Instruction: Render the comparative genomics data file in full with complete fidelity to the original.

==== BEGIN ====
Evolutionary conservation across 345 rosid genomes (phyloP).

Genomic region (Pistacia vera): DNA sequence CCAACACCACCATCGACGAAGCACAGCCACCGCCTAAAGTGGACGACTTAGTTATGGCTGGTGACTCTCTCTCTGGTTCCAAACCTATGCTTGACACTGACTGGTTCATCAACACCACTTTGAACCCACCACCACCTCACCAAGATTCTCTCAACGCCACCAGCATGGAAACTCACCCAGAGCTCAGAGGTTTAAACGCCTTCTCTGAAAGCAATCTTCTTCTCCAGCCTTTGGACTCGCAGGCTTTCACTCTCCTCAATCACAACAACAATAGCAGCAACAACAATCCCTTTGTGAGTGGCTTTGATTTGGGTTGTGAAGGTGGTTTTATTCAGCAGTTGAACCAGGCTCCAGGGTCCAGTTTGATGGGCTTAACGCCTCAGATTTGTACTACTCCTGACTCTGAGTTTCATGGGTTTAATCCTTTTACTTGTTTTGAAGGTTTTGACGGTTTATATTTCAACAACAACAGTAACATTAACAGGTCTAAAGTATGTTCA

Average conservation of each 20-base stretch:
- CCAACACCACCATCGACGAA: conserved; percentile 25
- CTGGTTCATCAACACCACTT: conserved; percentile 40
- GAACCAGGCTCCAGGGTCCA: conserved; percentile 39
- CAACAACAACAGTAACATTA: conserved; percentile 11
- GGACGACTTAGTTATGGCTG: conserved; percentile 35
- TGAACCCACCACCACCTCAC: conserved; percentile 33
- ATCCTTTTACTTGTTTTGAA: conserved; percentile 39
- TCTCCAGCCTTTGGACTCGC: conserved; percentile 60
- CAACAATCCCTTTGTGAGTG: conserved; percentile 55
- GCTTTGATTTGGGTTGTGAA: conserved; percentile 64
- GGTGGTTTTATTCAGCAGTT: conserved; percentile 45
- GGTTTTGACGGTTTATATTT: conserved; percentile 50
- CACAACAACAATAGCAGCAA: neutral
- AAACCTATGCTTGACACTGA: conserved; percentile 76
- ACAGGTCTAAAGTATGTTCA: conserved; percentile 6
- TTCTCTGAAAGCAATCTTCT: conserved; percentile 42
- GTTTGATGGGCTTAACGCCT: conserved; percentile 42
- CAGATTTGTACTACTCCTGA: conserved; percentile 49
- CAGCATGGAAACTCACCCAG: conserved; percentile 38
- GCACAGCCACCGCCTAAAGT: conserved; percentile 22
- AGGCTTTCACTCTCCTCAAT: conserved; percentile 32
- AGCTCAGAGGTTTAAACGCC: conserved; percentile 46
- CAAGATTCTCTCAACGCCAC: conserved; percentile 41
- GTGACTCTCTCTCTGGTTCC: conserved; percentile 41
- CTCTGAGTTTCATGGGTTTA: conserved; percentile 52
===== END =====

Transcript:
Evolutionary conservation across 345 rosid genomes (phyloP).

Genomic region (Pistacia vera): DNA sequence CCAACACCACCATCGACGAAGCACAGCCACCGCCTAAAGTGGACGACTTAGTTATGGCTGGTGACTCTCTCTCTGGTTCCAAACCTATGCTTGACACTGACTGGTTCATCAACACCACTTTGAACCCACCACCACCTCACCAAGATTCTCTCAACGCCACCAGCATGGAAACTCACCCAGAGCTCAGAGGTTTAAACGCCTTCTCTGAAAGCAATCTTCTTCTCCAGCCTTTGGACTCGCAGGCTTTCACTCTCCTCAATCACAACAACAATAGCAGCAACAACAATCCCTTTGTGAGTGGCTTTGATTTGGGTTGTGAAGGTGGTTTTATTCAGCAGTTGAACCAGGCTCCAGGGTCCAGTTTGATGGGCTTAACGCCTCAGATTTGTACTACTCCTGACTCTGAGTTTCATGGGTTTAATCCTTTTACTTGTTTTGAAGGTTTTGACGGTTTATATTTCAACAACAACAGTAACATTAACAGGTCTAAAGTATGTTCA

Average conservation of each 20-base stretch:
- CCAACACCACCATCGACGAA: conserved; percentile 25
- CTGGTTCATCAACACCACTT: conserved; percentile 40
- GAACCAGGCTCCAGGGTCCA: conserved; percentile 39
- CAACAACAACAGTAACATTA: conserved; percentile 11
- GGACGACTTAGTTATGGCTG: conserved; percentile 35
- TGAACCCACCACCACCTCAC: conserved; percentile 33
- ATCCTTTTACTTGTTTTGAA: conserved; percentile 39
- TCTCCAGCCTTTGGACTCGC: conserved; percentile 60
- CAACAATCCCTTTGTGAGTG: conserved; percentile 55
- GCTTTGATTTGGGTTGTGAA: conserved; percentile 64
- GGTGGTTTTATTCAGCAGTT: conserved; percentile 45
- GGTTTTGACGGTTTATATTT: conserved; percentile 50
- CACAACAACAATAGCAGCAA: neutral
- AAACCTATGCTTGACACTGA: conserved; percentile 76
- ACAGGTCTAAAGTATGTTCA: conserved; percentile 6
- TTCTCTGAAAGCAATCTTCT: conserved; percentile 42
- GTTTGATGGGCTTAACGCCT: conserved; percentile 42
- CAGATTTGTACTACTCCTGA: conserved; percentile 49
- CAGCATGGAAACTCACCCAG: conserved; percentile 38
- GCACAGCCACCGCCTAAAGT: conserved; percentile 22
- AGGCTTTCACTCTCCTCAAT: conserved; percentile 32
- AGCTCAGAGGTTTAAACGCC: conserved; percentile 46
- CAAGATTCTCTCAACGCCAC: conserved; percentile 41
- GTGACTCTCTCTCTGGTTCC: conserved; percentile 41
- CTCTGAGTTTCATGGGTTTA: conserved; percentile 52